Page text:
There are two available batteries for the Panasonic FZ-G1 tablet: The stock battery is 4400 mAh, and claims a maximum of 13 hours of operation. The extended life battery is 9300 mAh, and this doubles the claimed operation time to 26 hours. Our real world experience had us hit 5% on the battery in half the maximum claimed time at 6.5 hours. We maxed the device brightness, and opened, ran, and installed various apps.

While 6.5 hours is a far cry from 13, it is a very livable duration for field usage, and if 13 hours is your realistic target then it is safe to assume the extended battery pack will get you there. There is also an optional bridge battery, which gives the tablet about a minute of electron juice so battery packs can be hot-swapped without having to shut down or hibernate the tablet.

We will update this review with a Powermark benchmark score and comparisons.

Heat & Noise

This tank of a tablet has undergone military spec testing in both freezing and extreme heating conditions. Given the tablet’s pedigree, there is very little likelihood of the device overheating due to its internally generated energy.

We can say that the cooling fan is definitely on the noisy side and is on almost constantly. The back of the device does get warm, more so on the right side where the CPU and motherboard live

A Word on Windows

As mentioned above, these devices will most likely spend most time running purpose-built apps, which are often quite dated and of questionable reliability. This means the IT staff prepping these things will not want to deal with any surprises from the OS. Thus our tester shipped with the optional Windows 7 downgrade and a Windows 8.1 COA despite the fact that mainstream support for Windows 7 ended more than a year ago.

Using this device with Windows 7 refreshed our memory of how ill-suited the OS was for touch-based input and frustration levels rose quickly. All the touch-based features of Windows 7 were poorly implemented, awkward, and simply are embarrassing compared to ease of use experienced with iOS, Android, and Windows 8- and 10- based devices.

With this in mind, the pop-up offering an auto-upgrade to Windows 10 was clicked with a more than average amount of eagerness and it was well worth it. Using the Panasonic Toughpad FZ-G1 with Windows 10 was simple and easy, especially with Windows 10 tablet mode. So if a user has this Toughpad on their shopping list because they need this extreme level of durability but still plans to use this as a general computing device, then they are strongly encouraged to go directly to Windows 10.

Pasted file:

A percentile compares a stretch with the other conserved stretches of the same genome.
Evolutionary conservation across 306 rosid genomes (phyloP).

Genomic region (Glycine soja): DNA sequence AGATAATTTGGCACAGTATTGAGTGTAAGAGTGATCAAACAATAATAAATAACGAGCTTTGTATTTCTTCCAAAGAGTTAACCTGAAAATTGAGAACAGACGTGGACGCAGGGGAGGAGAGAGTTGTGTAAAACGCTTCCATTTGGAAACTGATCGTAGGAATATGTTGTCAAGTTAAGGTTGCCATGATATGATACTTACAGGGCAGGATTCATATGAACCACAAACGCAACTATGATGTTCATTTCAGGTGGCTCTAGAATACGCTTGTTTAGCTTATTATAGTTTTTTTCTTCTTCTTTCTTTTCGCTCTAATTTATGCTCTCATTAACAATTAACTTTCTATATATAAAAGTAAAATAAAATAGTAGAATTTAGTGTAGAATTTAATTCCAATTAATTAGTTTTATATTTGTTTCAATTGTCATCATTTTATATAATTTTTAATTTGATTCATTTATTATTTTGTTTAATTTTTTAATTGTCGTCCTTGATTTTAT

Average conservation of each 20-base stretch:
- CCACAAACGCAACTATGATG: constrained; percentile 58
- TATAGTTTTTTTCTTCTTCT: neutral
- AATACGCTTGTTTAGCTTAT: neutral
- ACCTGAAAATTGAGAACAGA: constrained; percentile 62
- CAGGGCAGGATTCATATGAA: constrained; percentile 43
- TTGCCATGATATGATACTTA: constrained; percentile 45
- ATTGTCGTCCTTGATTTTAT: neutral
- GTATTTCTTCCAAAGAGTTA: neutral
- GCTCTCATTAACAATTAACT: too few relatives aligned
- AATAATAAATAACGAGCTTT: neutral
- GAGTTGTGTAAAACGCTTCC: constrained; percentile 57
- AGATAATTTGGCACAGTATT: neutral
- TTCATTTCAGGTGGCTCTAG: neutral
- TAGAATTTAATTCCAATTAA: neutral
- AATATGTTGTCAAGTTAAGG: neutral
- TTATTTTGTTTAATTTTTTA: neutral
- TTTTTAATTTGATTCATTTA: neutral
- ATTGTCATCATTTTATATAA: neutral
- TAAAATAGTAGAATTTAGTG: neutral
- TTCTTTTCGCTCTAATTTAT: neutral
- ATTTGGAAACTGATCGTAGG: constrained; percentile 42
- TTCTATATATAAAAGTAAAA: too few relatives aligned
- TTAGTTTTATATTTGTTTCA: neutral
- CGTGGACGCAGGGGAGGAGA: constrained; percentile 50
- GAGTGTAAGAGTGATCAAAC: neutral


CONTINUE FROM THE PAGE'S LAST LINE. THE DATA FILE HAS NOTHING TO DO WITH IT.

The updated internals on this iteration of the FZ-G1 include the Intel Dual Band AC7265 chipset, which differs from the original FZ-G1 as it adds the new 802.11ac flavor. Sadly our tester did not ship with a SIM chip, so all we can say about the 4G/LTE capabilities is that is an available option. Bluetooth is unchanged at v4.0 + EDR. We used the Bluetooth to hook up a Kinesis keyboard, Bose headphones and a Dell mouse simultaneously and there were no problems encountered.

Docking Station

Panasonic Toughpad FZ-G1 docking station connections

Panasonic Toughpad FZ-G1 docking station connections

Panasonic also shipped us the desktop docking station (Model # FZ-VEBG11) for this Toughpad FZ-G1 review unit, and the build quality and construction is worthy of the tablet it hosts. Docking and undocking the tablet does not require any buttons or slides or other levers. The tablet just sits right down into the cradle and is then pushed back until it encounter two beefy stop points and an upper arm housing a pressurized wheel that clamps down over the top front edge to keep it in place. There is plenty of air behind the tablet presumably to house any larger expansion modules.

The back of the dock provides a dedicated Ethernet port, two USB 3.0 ports, HDMI and VGA options, and a regular 9-pin serial port along with the DC power jack. We docked and undocked the tablet dozens of times in our testing, even during the Windows 10 upgrade process and the OS never hiccupped even once. The door for the HDMI / USB / audio jack can be opened while docked and the stylus can be reached unencumbered. The only complaint here is that the dock doesn’t have a dedicated audio jack.  The driver list shows a DisplayPort Audio driver so the HDMI port can most likely be configured to carry audio signal.

Panasonic offers an optional docking station. Panasonic Toughpad FZ-G1 docking station


The Panasonic FZ-G1 tablet starts at $2,295, ranging above and beyond $3,000 in various configurations. All that engineering and durability does not come cheap. So the value of having a virtually indestructible tablet really depends on how much a person values the benefits of such design.

Those benefits are exhaustively spelled out in detail through some whitepapers on Panasonic’s website but they boil down to two factors: the actual cost of using and replacing multiple normal tablets and the hidden costs associated with downtime. Consider those factors in terms of your average police officer, search and rescue team, or deployed military personnel and it becomes clear why the Panasonic Toughpad and Toughbook are so popular in those fields.


The Panasonic Toughpad FG-Z1, especially with the upgraded componentry of our test model, is an excellent tablet that does not compromise performance in exchange for durability. Performance wise, it keeps pace with the latest tablet offerings from Microsoft and Dell, and in terms of durability, there are few equals. This dual overachiever of a tablet comes at a comparatively steep price, but in the long run the upfront cost will be more than recouped by its longevity.


  • Tough as nails build quality
  • Highly configurable
  • All-day battery
  • Competitive performance specs
  • Glove-friendly touchscreen works well with certain gloves


  • High upfront cost
  • Certain USB sticks will not fit
  • Audio performance
  • Glove-friendly touchscreen doesn’t work well with some other gloves